No, the federal government isn't whipping up a new American city from scratch to test out its ideas about the wireless Internet. Can you imagine getting budget approval for that? But it is doing something new and provocative: searching for an urban area in the United States willing to host experiments on how the private sector can tap the limited and valuable radio spectrum that the federal government, by general consensus, currently hogs.
Last week, two federal telecommunications agencies put out a call for such a spectrum-sharing "model city."
Radio spectrum is the oxygen that gives life to mobile technologies like smartphones and tablets, and the U.S. government has been nudged by many to figure out how the country can wring more use out of the frequencies it controls; as of 2012, according to the National Telecommunications and Information Administration, federal agencies dominated some 43 percent of the best radio frequencies.
But tests on so-called smart radio or cognitive radio (think "radio" as in radio waves, not the music and chatter you might listen to in the car) have been generally limited to military bases, computer labs or rural areas. "Small-scale settings" is how one NTIA official describes them, "where nobody is going to get hurt."
Those locations can fall short as testing grounds for dynamic sharing. For one thing, government frequencies are used on Army and Navy bases for everything from training to communications to air traffic safety, skewing research toward believing that federal spectrum is more crowded than it generally is in the outside world.
And they can lack a large diverse user base needed to put sharing schemes through their paces. More broadly, those often homogeneous environments fail to mimic what spectrum has to stand up to in day-to-day use.
"As systems grow in complexity, interconnectedness, and geographic distribution," reads a 2012 report from the President's Council of Advisors on Science and Technology that floated the "model city" plan, "they increasingly experience emergent behavior." In other words, the unpredictable messiness of city living is what is needed to demonstrate whether dynamic sharing can ever evolve from a promising technology of the future to a viable solution for the federal government's spectrum management challenges.
The ideal test city? According to NTIA, which is leading the project along with the Federal Communications Commission, it will be an urban area with a large, diverse pool of possible users and possibly an academic or research community willing to roll up its sleeves and try spectrum sharing on for size.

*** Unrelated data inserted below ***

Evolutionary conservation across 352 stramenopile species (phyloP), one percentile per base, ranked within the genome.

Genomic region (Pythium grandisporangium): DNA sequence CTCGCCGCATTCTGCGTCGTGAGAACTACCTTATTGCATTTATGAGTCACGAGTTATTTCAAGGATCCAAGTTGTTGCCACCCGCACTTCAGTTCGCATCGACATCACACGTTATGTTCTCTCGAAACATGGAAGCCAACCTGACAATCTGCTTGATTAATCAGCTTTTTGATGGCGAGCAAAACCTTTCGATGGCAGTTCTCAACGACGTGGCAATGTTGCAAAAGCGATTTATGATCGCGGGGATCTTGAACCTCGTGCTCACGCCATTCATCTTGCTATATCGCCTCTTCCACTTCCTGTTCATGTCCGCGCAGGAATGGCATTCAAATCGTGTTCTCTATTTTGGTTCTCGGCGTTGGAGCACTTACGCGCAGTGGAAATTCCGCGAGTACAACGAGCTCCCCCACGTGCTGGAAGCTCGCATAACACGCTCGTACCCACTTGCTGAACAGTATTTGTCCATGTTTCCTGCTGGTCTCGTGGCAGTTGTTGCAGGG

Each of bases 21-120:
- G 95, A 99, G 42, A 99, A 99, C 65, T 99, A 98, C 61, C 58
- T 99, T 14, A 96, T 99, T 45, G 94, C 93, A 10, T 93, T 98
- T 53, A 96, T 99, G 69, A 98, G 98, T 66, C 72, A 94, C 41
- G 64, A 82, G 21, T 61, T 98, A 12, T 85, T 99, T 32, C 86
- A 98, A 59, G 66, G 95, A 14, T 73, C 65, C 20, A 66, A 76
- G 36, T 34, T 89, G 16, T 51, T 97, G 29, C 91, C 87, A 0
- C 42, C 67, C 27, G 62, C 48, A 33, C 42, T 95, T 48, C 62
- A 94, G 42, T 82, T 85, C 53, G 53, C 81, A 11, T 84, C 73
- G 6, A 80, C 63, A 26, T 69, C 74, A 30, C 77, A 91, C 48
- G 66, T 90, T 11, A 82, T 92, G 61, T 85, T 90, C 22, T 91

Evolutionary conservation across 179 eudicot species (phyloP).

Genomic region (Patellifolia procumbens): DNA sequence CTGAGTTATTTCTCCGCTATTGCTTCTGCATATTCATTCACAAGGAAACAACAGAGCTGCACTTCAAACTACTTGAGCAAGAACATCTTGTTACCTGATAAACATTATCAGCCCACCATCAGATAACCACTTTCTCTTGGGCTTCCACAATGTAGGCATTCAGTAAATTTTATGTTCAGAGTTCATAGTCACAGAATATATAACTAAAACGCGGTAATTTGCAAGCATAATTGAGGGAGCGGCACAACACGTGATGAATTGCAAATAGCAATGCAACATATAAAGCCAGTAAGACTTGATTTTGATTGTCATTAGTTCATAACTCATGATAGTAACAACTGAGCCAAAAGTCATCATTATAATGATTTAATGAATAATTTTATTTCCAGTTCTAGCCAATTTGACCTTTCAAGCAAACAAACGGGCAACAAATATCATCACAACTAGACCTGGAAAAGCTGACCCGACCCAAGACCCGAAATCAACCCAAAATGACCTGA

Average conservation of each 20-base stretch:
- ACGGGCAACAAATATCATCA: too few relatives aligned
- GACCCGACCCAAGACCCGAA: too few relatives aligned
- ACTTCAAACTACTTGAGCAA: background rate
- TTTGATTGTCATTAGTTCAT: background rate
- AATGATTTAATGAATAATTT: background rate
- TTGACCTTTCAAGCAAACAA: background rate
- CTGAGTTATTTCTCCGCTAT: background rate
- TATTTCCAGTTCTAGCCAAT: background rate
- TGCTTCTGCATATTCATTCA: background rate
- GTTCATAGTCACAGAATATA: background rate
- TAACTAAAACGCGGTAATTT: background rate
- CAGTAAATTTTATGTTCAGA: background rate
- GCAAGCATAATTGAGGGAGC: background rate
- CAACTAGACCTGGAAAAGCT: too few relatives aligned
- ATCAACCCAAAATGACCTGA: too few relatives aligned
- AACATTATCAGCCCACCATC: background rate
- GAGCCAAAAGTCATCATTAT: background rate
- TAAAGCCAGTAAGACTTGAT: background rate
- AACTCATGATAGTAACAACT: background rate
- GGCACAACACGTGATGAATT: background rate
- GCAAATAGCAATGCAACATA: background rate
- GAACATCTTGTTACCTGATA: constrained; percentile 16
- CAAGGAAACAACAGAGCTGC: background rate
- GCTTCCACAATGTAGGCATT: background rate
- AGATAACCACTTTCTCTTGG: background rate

The test city would, in the best case, offer up for telecommunications purposes its resources, including its roadways and utility poles, in much the same way has happened with Google Fiber in Kansas City and elsewhere. Landlocked Chicago is one possibility, as it is outside the range of naval radar. Wilmington, N.C., is another, as it has served as a testing ground on unlicensed, empty spectrum "white spaces" in the past. But NTIA cautions that no decisions have been made.
Part of what is driving the "model city" concept, whose cost has been pegged at $60 million for the first three years of operation, is the notion that commercial users have been reluctant to try sharing spectrum with the federal government, even given its considerable potential for wireless broadband and other technologies, out of a lack of certainty and transparency over how such public-private slicing up of a shared resource would work.
A particular worry: that despite a stated interest from the federal government in exploring a "lights and sirens" approach -- that is, only using the available spectrum for public safety reasons during emergencies -- they might in practice become more skittish about possible radio interference. The test city would give all parties a chance to test out working relationships as much as new technologies.
Brent Skorup is a research fellow with Mercatus Center's Technology Policy Program at George Mason University. "Dynamic spectrum sharing is still fairly theoretical at this point," he cautions, "and it could be decades before it becomes widespread." But the federal government, he says, doesn't have many other good, obvious options for upgrading its spectrum management.
The potential is big. More spectrum, say many, means the possibility of more wireless innovation in the United States, with increased space on the radio waves freeing experimentation on everything from remote-controlled drones to new ways of delivering mobile broadband.